2017 Autumn Wild Dog Baiting Campaign
05 June 2017
The annual wild dog baiting campaign on the Central Tablelands has just wrapped up with Local Land Services assisting landholders in the coordination and implementation of extensive ground and aerial baiting programs.
Ground baiting with the Munghorn, Rylstone, Hillston, Turondale, Palmers Oakey, Fremantle, and West Macquarie bait groups took place in April and May.
Aerial bait drops commenced in late May in inaccessible areas. More than 9,500 baits have been dropped on over 40 properties in a program funded by the Commonwealth Government, while the NSW National Parks & Wildlife Service (NPWS) have dropped over 9000 baits on land under NPWS management.
Peter Sipek is the Chair of the newly formed Munghorn Wild Dog Group which has just laid 1100 ground baits across country belonging to 22 participants. Peter’s property, “Crowie’, at Turill north of Mudgee is bounded on three sides by the Goulburn River National Park.
“Dogs are a community problem and all landholders need to work together and with other baiting groups in the region if we are going to effectively control the dogs,” said Peter.
“I bought this property in 2010 and by 2013 the dog numbers appeared to be increasing. I have seen as many as ten dogs in a single pack at the back of my property on the Goulburn River. From 2013 to 2016 we have shot and trapped 13 dogs.”
“More and more producers have been switching into cattle to avoid dog predation, but the dogs are now switching from sheep to calves.”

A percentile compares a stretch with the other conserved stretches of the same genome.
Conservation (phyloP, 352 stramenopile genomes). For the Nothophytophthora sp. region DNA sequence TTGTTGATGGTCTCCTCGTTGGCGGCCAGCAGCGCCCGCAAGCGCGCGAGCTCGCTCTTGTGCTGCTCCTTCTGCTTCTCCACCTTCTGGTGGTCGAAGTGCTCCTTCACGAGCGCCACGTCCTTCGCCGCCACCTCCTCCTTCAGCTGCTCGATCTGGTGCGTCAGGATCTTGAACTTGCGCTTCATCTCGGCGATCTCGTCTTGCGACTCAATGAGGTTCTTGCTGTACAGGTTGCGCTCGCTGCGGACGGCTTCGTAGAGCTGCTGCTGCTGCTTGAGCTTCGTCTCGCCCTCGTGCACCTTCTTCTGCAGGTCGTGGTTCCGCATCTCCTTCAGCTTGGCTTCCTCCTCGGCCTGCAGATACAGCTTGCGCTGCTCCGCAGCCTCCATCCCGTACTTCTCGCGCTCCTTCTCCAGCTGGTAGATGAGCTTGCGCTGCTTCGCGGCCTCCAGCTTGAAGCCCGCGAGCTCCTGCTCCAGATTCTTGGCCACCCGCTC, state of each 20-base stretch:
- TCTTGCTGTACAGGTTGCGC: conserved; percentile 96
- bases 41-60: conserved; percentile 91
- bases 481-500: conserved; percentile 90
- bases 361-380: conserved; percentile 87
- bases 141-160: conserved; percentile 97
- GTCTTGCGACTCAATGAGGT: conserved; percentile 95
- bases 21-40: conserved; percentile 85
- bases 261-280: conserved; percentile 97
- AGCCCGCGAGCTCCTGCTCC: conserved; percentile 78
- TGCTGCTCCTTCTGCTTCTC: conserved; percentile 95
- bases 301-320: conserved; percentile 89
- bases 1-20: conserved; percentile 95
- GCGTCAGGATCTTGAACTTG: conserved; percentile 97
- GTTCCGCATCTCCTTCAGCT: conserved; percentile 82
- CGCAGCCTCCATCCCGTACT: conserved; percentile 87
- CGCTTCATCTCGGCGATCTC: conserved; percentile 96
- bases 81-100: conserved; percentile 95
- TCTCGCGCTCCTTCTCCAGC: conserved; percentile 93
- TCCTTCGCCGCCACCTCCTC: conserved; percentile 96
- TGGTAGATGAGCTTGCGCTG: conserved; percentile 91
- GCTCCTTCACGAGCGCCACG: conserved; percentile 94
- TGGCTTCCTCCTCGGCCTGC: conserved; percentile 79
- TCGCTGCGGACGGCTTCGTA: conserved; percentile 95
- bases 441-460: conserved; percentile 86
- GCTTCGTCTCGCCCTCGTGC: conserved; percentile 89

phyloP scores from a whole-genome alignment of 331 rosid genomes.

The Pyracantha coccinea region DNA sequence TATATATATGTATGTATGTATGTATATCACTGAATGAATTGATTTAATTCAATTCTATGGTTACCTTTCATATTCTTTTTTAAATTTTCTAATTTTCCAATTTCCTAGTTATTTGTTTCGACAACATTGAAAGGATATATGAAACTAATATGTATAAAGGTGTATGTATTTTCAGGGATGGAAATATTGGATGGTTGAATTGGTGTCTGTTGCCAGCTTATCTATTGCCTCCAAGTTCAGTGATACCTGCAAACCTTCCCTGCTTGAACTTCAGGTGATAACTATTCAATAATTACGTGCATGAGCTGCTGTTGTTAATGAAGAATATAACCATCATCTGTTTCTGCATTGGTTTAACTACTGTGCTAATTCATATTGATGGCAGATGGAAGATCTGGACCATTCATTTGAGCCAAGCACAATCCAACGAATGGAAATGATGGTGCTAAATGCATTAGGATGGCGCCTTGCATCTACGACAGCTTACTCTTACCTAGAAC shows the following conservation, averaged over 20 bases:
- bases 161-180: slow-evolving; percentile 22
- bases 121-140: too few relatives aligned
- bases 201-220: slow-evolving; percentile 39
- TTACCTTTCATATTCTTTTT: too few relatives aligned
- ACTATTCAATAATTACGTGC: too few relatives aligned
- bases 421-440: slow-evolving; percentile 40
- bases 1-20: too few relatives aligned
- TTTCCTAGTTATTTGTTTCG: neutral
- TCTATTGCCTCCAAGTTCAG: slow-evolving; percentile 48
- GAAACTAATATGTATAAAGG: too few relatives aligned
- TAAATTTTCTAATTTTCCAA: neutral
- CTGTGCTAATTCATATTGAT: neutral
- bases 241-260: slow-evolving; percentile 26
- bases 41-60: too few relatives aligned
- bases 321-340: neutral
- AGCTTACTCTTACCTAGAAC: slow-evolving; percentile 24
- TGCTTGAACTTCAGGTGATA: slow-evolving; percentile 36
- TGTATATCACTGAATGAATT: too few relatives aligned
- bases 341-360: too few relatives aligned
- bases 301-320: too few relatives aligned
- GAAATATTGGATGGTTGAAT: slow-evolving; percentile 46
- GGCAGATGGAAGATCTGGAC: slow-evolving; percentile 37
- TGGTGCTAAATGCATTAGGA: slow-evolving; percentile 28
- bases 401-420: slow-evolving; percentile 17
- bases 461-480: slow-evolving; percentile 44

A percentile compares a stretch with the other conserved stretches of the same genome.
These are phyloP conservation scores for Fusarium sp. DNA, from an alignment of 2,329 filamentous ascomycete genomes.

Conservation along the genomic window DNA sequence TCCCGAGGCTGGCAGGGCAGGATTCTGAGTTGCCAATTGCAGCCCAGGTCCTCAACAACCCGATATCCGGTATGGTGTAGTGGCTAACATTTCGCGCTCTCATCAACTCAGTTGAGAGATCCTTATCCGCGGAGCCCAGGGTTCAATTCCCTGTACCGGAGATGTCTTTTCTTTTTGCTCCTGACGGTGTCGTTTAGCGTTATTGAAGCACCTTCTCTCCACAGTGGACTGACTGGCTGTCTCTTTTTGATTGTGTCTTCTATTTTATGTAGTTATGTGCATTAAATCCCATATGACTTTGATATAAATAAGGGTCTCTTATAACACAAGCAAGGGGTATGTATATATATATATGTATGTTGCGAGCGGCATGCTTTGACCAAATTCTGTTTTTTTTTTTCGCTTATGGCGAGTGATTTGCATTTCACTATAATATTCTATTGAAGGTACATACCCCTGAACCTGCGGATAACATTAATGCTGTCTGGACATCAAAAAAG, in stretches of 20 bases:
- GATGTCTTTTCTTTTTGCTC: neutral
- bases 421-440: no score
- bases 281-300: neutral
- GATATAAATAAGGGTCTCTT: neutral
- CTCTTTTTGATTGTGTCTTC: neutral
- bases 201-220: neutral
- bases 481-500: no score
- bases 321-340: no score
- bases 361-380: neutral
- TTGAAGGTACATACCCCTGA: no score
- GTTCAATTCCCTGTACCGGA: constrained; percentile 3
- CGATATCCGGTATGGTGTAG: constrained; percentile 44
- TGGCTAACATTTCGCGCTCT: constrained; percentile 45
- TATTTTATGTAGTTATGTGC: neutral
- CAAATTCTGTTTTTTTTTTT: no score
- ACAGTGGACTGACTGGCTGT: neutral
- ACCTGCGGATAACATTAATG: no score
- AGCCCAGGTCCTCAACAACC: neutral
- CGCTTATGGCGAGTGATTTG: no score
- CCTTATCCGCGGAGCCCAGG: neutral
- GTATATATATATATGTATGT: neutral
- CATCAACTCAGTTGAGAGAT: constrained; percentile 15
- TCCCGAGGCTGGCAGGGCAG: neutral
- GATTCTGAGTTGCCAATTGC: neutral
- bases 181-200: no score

“In 2014 I lost thirty Wiltshire ewes and lambs to dogs which were also killing sheep on neighbouring properties. Then in 2015 I lost six Angus calves worth between $6000 and $7000.”
“I view participation in the baiting program as doing the right thing by my neighbours and doing my part to help with a serious problem,” said Peter.
Where dogs manage to evade both ground and aerial baiting programs, Local Land Services assists landholders in organising dog traps as the next line of defence.
According to Tim Seears, Invasive Species Team Leader with Central Tablelands Local Land Services, the increased use of trail cameras has made trapping more cost effective.
“The cameras make it easier to monitor when dogs are present and what tracks or holes in fences they are using, so we can work out best locations for baiting and trapping,” said Tim.
The Mudgee Merriwa District Wild Dog Association (which includes Munghorn, Hargraves/Hill End and Rylstone baiting groups) has purchased cameras for sentinel stations across the district.
Peter Sipek has been using trail cameras on his property for the past four years.
“They allow me to confirm what dogs are in the area, and whether I am seeing ‘regulars’ or new dogs,” said Peter.
“If I see the same dogs after baiting, I know I might need to try something different like trapping or Canid Pest Ejectors (CPEs)”
“The cameras also throw up interesting things like feral pigs, cats and the odd motorbike rider who shouldn’t be in the national park.”
“I also use the Feral Scan/PestSmart Dog app on my smart phone and PC to record dog activity,” said Peter.
For more information about the 2017 baiting program, or for advice on the management of wild dogs and other feral pests, contact Tim Seears at Central Tablelands Local Land Services on 0417 613 673.
Media contact: Jane Hogan 0417 166 479 or 02 6333 2305 firstname.lastname@example.org